Under each of the raised portions 62 of the leaf spring members 46, the exterior of the shell 18 within the channel 44 is flatted, as shown at 70. Thus, when the coupling ring 16 is rotated and the raised fixed beam portion 62 of the leaf spring members 46 is forced inwardly, the flats 70 provide clearance for such movement.
FIGS. 5 and 6 disclose a leaf spring member 72 in accordance with a second embodiment of this invention. The leaf spring member 72 is stamped and formed from metal, illustratively stainless steel, as a unitary piece. The stamped blank is shown in FIG. 5 with oppositely extending and centrally located tabs 74. During the forming process, the tabs 74 are bent to form the central portion of the leaf spring member 72 which is mounted in the cavity 50. Extending outwardly in opposite directions from the tabs 74 are a pair of wings 76 having distal ends 78. Each of the wings 76 has a generally arcuate portion 80 and a raised portion 82. Formed as part of the raised portion 82 is a projection 84 for engaging the teeth 34.
As is clear from FIG. 1, the coupling ring 16 may be assembled to, and disassembled from, the forward mating end of the plug shell 18. Accordingly, the coupling ring 16 does not have to pass over the entire length of cable connected to the plug subassembly 12. When the coupling ring 16 is assembled to the plug shell 18, the inwardly extending wall 40 cannot pass the abutment 90. The coupling ring 16 is kept in place by a spiral ring retainer 86, which fits into an internal groove 88 in the coupling ring 16 immediately rearward of the outwardly extending wall 42 of the shell 18, to thereby prevent subsequent forward axial movement of the coupling ring 16 with respect to the shell 18.
Since the first side 36 of each tooth 34 and the first side 66 of the projection 64 is steeper than the second side 38 of each tooth 34 and the second side 68 of the projection 64, more torque is required to rotate the coupling ring 16 in the counterclockwise direction, as viewed in FIG. 2, which corresponds to decoupling the shells 18, 20, than is required to rotate the coupling ring 16 in the clockwise direction. Therefore, once the shells 18, 22 have been coupled, expected vibrational forces are insufficient to decouple the shells.
A particular application of the disclosed connector assembly 10 must meet strict military specifications. The following Table I is illustrative of such a specification.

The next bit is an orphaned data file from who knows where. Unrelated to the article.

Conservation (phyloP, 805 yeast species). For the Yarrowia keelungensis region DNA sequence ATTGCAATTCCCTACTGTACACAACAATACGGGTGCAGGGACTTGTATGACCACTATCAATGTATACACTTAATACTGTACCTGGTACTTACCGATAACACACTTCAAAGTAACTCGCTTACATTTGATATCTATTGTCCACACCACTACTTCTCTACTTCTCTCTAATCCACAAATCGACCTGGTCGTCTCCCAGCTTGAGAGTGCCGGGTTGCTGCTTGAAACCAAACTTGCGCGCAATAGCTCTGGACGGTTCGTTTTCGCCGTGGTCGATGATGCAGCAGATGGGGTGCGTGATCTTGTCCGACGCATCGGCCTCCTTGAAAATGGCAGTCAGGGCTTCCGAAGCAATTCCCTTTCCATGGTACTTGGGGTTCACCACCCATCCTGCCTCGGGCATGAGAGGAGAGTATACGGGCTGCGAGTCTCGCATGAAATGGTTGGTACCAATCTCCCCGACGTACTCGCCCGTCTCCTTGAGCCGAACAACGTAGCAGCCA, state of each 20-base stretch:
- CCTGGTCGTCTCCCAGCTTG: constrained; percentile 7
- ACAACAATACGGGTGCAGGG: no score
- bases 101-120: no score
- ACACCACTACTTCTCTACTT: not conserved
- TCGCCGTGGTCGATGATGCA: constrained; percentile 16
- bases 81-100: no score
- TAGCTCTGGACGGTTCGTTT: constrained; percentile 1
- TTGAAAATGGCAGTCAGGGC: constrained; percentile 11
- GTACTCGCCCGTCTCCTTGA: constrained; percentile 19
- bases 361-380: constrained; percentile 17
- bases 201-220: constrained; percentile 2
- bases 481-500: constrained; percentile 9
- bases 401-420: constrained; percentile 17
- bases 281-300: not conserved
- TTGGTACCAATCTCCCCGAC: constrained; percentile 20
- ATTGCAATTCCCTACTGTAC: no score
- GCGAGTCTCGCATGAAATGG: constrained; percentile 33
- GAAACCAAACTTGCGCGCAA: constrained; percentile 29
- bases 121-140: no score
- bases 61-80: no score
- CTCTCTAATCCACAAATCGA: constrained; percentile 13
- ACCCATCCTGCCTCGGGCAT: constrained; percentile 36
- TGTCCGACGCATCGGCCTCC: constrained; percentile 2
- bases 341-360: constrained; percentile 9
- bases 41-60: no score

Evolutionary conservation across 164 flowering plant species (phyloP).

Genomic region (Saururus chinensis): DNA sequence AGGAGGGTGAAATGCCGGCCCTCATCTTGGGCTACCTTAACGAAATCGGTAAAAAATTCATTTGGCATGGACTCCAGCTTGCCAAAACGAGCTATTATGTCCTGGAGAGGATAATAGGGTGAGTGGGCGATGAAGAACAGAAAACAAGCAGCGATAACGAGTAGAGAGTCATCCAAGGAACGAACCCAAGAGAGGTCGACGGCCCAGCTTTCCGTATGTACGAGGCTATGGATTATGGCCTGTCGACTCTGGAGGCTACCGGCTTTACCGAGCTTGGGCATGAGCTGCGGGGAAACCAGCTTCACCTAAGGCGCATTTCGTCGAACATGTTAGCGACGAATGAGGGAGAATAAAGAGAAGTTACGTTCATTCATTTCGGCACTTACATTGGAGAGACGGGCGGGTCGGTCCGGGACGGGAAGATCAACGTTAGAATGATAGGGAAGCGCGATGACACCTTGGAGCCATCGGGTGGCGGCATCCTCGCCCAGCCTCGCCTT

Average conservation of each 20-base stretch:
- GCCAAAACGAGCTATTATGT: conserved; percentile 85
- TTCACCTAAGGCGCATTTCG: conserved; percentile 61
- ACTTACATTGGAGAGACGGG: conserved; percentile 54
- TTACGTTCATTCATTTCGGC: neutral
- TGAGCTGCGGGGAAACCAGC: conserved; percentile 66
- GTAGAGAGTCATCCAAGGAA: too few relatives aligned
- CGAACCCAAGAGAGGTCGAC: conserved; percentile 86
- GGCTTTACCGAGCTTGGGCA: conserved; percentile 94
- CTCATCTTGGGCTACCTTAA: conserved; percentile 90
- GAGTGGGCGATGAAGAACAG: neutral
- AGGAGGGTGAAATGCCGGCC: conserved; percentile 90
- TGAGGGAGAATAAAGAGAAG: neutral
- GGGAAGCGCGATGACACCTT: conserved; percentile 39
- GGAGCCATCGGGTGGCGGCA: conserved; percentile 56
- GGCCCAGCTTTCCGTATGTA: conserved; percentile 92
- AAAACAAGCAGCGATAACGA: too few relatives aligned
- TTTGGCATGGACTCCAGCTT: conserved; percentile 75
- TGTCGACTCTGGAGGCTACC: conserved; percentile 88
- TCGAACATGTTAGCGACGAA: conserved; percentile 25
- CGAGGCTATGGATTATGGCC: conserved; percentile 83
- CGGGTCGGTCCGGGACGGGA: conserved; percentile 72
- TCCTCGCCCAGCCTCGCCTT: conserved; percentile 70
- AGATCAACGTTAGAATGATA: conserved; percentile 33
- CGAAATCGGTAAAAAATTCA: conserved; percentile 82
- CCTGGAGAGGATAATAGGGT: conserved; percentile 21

TABLE I______________________________________Coupling/Decoupling Torque Maximum Engagement Minimum and Disengagement DisengagementShell Size Newton Meters Newton Meters______________________________________8 0.9 0.29 0.9 0.210 1.4 0.211 1.4 0.212 1.8 0.213 1.8 0.214 2.3 0.415 2.3 0.316 2.7 0.417 2.7 0.318 3.2 0.619 3.2 0.320 3.6 0.721 3.6 0.622 4.1 0.823 4.1 0.624 4.1 0.825 4.6 0.6______________________________________
A feature of the aforedescribed design not known to be present in previous designs is that the width of the channel 44 is only slightly greater than the width of the leaf spring member 46 or 72. This provides clearance for the leaf spring member 46, 72 to be fitted within the channel 44 while at the same time preventing the leaf spring member 46, 72 from skewing. If the leaf spring member 46, 72 were to skew, its interaction with the teeth 34 would be affected, thereby impacting the effectiveness of the retardation mechanism.
An additional feature of the disclosed design is that the leaf spring member 46, 72 has a fixed beam at both its ends. Thus, both ends of the raised portion 62, 82 ride on the exterior of the shell 18 within the channel 44. This results in more control of the loading forces than in the situation where the leaf spring member is a simple beam fixed only at one end.
Accordingly, there has been disclosed an improved decoupling retardation mechanism for an electrical connector assembly. While illustrative embodiments of the present invention have been disclosed herein, it is understood that various modifications and adaptations to the disclosed embodiments will be apparent to those of ordinary skill in the art and it is intended that this invention be limited only by the scope of the appended claims.
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|Oct 19, 1994||AS||Assignment|
Owner name: WHITAKER CORPORATION, THE, DELAWARE
Free format text: ASSIGNMENT OF ASSIGNORS INTEREST;ASSIGNORS:OVER, GARY L.;BLACK, TERESA K.;SHAFFER, DAVID T.;REEL/FRAME:007206/0258
Effective date: 19941018
|Aug 30, 1999||FPAY||Fee payment|
Year of fee payment: 4
|Aug 28, 2003||FPAY||Fee payment|
Year of fee payment: 8
|Sep 5, 2007||FPAY||Fee payment|
Year of fee payment: 12
|Sep 10, 2007||REMI||Maintenance fee reminder mailed|